'Then as regards 'taking', it has been conceded by the learned counsel for the petitioner that that expression in the section is not coniined to mere physical taking. There is such a taking as is indicated in the common expression. 'If you will come along, I shall take you'. The expression 'taking out of the keeping of the lawful guardian' must therefore signify some act done by the accused which may be regarded as the proximate cause of the person going out of the keeping of the guardian or in other words, an act but for which the person would not have gone out of the keeping of the guardian as he or she did'.
In construing the meaning of the word 'take' a girl under 18 out of the possession and against the will of her father or mother, etc., 'in In re Abdul Azeez AIR 1054 Mad 62 (F), Ramaswami, J. referred to R. v. Mankletow (1853) 22 LJ MC 115(G) and R. v. Timmins (1861) 30 LJMC 45(H). and stated that while it did not imply force, actual or constructive, it meant being a party to the father, etc., being deprived of the possession of the girl, her willingness being immaterial. In re Khalandar Sahab AIR 1955 Andhra 59 (I) Subba Rao. C. J. stated that the word 'take' in Section 361 meant to cause to go to escort or to get into possession. These authorities show that to sustain a conviction the prosecution had to prove that the respondent had some active part in Malukutty leaving her father's house and taking shelter in his house. As stated earlier it is difficult to believe P. W. 3 and even if he is believed the necessary ingredients of the offence remained not proved.
6. In coming to this conclusion we have not overlooked the statement the respondent gave before the trial court under Section 342, Criminal Procedure Code. At one place the respondent said that he took Malukutty with her consent, but that statement was immediately followed by further statement that he did not take her at all, that she came to his house on her own accord and that the evidence that he took her was false. The learned counsel. for the respondent urged before us that the evidence in the case did not warrant the accused being put such questions as the learned Magistrate did, as according to him mere were no circumstances appearing in the evidence for the accused to explain, We cannot however, agree to that contention. P. W. 3 had stated that he saw the respondent and Malukutty together going in the direction of the former's bouse. No doubt answers given in cross-examination showed that the witness's inference was unwarranted, but if the trial court took the view that the evidence justified an examination under Section 342, we do not think it proper to hold that its action was wrong. All the same we feel constrained to observe that the mode of examination followed by the learned Magistrate is open to serious exception. We find the first question put by him really involved eiglit or nine questions and it is to that complex question that the respondent had once said that she was taken with her consent. Immediately that was given the go-by and he asserted that he had not taken her at all. He opened his answers to the 1st question by stating that 'these were all incorrect', that is, the matters formulated by the question. In the circumstances the prosecution cannot in our opinion lay store on the alleged admission by the respondent. It is not known why the girl was not called as a witness or why the information the appellant lodged with the police was not got produced. The girl was the best person to speak about the circumstances under which she left her father's roof and the earliest version the appellant gave about the incident would have been of help to the court in making a proper decision in the case.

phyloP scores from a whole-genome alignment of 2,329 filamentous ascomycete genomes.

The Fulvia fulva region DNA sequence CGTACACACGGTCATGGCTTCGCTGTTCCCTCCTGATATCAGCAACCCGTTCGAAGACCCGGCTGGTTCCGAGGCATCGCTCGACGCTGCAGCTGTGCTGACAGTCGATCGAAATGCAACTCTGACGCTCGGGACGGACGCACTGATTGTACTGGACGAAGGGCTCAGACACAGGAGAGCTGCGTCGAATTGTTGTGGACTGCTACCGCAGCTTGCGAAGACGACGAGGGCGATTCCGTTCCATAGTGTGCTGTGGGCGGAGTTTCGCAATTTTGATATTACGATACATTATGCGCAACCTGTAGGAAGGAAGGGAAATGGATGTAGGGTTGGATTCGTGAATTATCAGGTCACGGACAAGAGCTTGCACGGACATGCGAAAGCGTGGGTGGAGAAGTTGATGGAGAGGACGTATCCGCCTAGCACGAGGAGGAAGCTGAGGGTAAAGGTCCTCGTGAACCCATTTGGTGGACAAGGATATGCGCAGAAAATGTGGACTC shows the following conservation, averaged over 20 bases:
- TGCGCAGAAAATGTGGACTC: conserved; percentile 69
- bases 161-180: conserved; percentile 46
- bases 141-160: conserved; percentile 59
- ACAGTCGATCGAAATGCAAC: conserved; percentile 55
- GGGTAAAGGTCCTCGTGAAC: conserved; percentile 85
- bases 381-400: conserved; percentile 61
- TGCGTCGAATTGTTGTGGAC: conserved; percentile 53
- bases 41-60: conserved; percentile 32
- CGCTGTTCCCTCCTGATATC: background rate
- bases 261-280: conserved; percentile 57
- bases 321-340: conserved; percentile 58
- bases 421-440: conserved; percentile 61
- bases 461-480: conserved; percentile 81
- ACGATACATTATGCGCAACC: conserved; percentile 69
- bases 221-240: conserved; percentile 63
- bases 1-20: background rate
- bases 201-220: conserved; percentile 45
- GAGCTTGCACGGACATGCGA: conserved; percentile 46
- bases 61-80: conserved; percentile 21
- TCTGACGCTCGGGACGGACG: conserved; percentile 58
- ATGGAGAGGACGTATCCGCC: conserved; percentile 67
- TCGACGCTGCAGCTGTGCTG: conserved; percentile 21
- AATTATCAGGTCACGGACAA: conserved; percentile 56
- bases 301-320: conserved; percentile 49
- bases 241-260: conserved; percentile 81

7. In the result we uphold the order of acquittal though on grounds different from those the learned Magistrate based his order. The appeal is dismissed. Order accordingly.